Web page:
Richmond, Va.—Clyde Meador, who retires May 13 from the International Mission Board, is known—along with his wife Elaine—among missionary teams for steady, unflappable leadership. Yet 41 years of service, with Clyde most recently serving as executive advisor to IMB’s president, testify to the Meadors’ simple steps of obedience even more than to their strategic insights and leadership.
“When you look at Clyde’s and Elaine’s lives, it’s step-by-step obedience in the same direction towards the Father’s will for their lives,” said John Brady, vice president for Global Engagement.
Clyde has worked closely with three IMB presidents as a top advisor and vice president, and even as the mission organization’s interim president from August 2010 to March 2011.
“When I first stepped into my role as president of the IMB, the first thing I did was ask Clyde to continue in leadership, for I could not imagine taking this responsibility without his leadership alongside me,” David Platt said.
Platt said he, like others within IMB, valued Clyde’s steady nature and wisdom. “His steadiness has been an anchor for the IMB during the ups and downs, trials and challenges that the IMB has experienced over the previous four decades.”
The Meadors began their careers with IMB in 1974 when they were appointed as missionaries to Indonesia. For the next 14 years, the couple served in a range of roles, with Clyde starting as a church planter in Medan, then training pastors and lay leaders in Semarang and later Purwokerto. In 1987 he became the mission administrator in Jakarta.
In 1989 Clyde took on leadership of the Southern Asia and Pacific Itinerant Mission. Former IMB President Jerry Rankin served as the Meadors’ area director at the time and noted that Clyde “had sound theology and was a strategic thinker. You saw this in how he led the itinerant missionary teams.”
The itinerant approach was a creative innovation in a rapidly changing world, Rankin said. More than a decade before mission strategists had introduced concepts like creative access, Clyde and Elaine were leading roving teams of missionaries who moved in and out of South Asian countries on training circuits for local pastors and lay leaders.
Clyde and Elaine moved from leading the itinerant teams in the early ’90s to leading missionary teams across the South Asia, Pacific and Oceania regions as an associate director and then an area director.
Platt said Clyde’s deep relationship with Christ was the foundation for his long tenure of leadership. “His personal relationship with Christ is the spring from which everything in his life and leadership flows. He loves God, fears God, and lives to glorify God.”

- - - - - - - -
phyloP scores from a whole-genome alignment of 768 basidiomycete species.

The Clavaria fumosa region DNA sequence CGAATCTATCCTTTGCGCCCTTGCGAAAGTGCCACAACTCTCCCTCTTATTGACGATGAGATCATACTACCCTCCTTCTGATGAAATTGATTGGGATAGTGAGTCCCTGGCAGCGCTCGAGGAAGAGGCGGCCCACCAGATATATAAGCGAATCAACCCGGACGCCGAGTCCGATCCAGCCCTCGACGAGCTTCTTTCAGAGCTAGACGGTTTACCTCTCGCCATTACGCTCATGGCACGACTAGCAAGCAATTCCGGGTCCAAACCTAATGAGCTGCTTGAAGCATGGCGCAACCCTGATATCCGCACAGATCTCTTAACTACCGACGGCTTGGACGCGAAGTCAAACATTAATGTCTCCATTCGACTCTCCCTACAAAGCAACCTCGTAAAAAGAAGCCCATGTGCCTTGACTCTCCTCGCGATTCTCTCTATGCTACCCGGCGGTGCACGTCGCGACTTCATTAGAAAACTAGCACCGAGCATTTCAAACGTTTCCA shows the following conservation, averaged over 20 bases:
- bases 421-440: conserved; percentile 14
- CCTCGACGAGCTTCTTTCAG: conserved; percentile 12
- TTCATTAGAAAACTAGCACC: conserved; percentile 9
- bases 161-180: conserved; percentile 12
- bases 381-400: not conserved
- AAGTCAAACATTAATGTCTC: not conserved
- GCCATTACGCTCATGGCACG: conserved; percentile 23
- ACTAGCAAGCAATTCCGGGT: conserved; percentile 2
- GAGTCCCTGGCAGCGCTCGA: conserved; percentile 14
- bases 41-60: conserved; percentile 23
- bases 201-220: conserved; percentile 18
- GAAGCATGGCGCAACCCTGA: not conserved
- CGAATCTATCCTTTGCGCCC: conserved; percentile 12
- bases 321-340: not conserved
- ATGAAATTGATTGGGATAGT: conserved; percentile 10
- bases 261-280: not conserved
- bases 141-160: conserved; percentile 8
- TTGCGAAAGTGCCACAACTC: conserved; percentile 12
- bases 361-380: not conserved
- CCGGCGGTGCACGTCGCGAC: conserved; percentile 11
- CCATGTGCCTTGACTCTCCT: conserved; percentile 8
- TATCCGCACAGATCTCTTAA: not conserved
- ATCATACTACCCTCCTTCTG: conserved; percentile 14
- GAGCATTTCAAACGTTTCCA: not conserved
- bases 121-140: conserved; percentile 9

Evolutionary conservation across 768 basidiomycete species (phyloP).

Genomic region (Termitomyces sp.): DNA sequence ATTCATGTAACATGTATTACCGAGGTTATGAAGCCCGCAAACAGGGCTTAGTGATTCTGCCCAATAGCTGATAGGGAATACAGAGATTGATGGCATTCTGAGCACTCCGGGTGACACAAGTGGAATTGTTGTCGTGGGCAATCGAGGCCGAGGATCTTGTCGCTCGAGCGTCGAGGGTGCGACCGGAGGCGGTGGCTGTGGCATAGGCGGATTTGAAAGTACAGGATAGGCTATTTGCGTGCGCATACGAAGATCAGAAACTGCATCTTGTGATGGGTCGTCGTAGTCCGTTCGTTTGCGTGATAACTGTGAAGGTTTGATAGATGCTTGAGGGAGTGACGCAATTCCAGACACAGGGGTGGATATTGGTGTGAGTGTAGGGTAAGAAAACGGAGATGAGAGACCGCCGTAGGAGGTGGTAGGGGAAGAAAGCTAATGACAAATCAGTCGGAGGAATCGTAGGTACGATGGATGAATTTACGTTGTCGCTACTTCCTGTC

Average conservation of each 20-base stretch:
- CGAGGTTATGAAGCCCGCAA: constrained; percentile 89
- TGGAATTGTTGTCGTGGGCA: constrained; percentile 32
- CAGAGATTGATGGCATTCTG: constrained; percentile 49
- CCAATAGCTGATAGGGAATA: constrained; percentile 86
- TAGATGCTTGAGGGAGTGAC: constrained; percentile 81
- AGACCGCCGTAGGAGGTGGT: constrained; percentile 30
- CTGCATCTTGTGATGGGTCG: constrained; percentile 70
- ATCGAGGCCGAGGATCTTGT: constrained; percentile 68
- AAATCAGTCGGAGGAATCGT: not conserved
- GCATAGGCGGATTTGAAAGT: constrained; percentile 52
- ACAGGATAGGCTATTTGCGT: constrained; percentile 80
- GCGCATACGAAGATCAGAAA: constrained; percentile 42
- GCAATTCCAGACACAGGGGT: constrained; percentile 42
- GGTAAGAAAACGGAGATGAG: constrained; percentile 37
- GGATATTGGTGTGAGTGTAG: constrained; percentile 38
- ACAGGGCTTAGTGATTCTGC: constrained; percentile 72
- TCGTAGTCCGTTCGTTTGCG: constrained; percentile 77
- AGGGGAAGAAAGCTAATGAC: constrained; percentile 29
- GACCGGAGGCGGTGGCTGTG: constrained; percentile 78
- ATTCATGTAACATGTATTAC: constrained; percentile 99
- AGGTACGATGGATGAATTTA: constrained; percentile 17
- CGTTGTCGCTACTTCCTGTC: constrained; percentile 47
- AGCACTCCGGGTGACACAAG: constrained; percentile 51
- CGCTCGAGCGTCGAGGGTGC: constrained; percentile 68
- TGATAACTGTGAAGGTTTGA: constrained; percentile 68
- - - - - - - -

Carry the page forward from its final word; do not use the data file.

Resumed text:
Former IMB President Tom Elliff, who led the organization from 2011 to 2014, said there is an easy, trusting way about Clyde and Elaine.
“It is the authentic nature of Clyde’s and Elaine’s hearts that stands out most clearly to me,” Elliff said. “You can trust they will do what they say they will do. If they say that they are going to pray for you, they will. When they say that you are their friend, you are their friend. They remember their commitments. They don’t take these things lightly.”
Rankin, who worked with Clyde and Elaine for much of their mission careers, said the couple’s success as leaders also resided in their willingness to follow.
“You cannot be an effective leader without being an effective follower,” noted Rankin, whose 17-year presidency began in 1993 and ended with retirement in 2010. “Clyde is a leader, but he is also happy to work in that servant role. He is able to enjoy fulfillment and joy in knowing that he is contributing to making things happen. He didn’t seek the credit. He doesn’t need that.”
In 1998, Rankin asked Clyde to take on leadership of a massive new area which included all IMB missionary teams working in Central and Southern Asia. This followed Rankin’s decision in 1997 to rework the IMB’s structure and focus, an initiative called New Directions.
“New Directions launched a redeployment of our mission force to focus on engagement, to change our ethos to one of church planting, and to understand people groups,” Rankin said. “Clyde’s fingerprints are all over that.”
In 2001 Rankin asked the Meadors to move to Richmond and join the office of the president as part of Rankin’s leadership team. “I had a vision for where I knew we needed to go,” he said, “but it was people like Clyde and Elaine, with their humble leadership, that helped make it happen.”
Elliff noted, “Clyde is one of the most humble people you will ever be around,” he said. “He is not ignorant of what his talents are—nor is anyone else who works with him—but he never seeks to use those to lord it over anybody.
“Clyde was so good in working with me, with Jerry (Rankin) and, of late, with David (Platt),” Elliff said. “He would humbly come along behind and say, ‘You have the plan. Let’s talk about how I can help implement that plan.’ Not everybody is willing to do that, but Clyde could always see the big picture because, for him, it’s about the Kingdom.”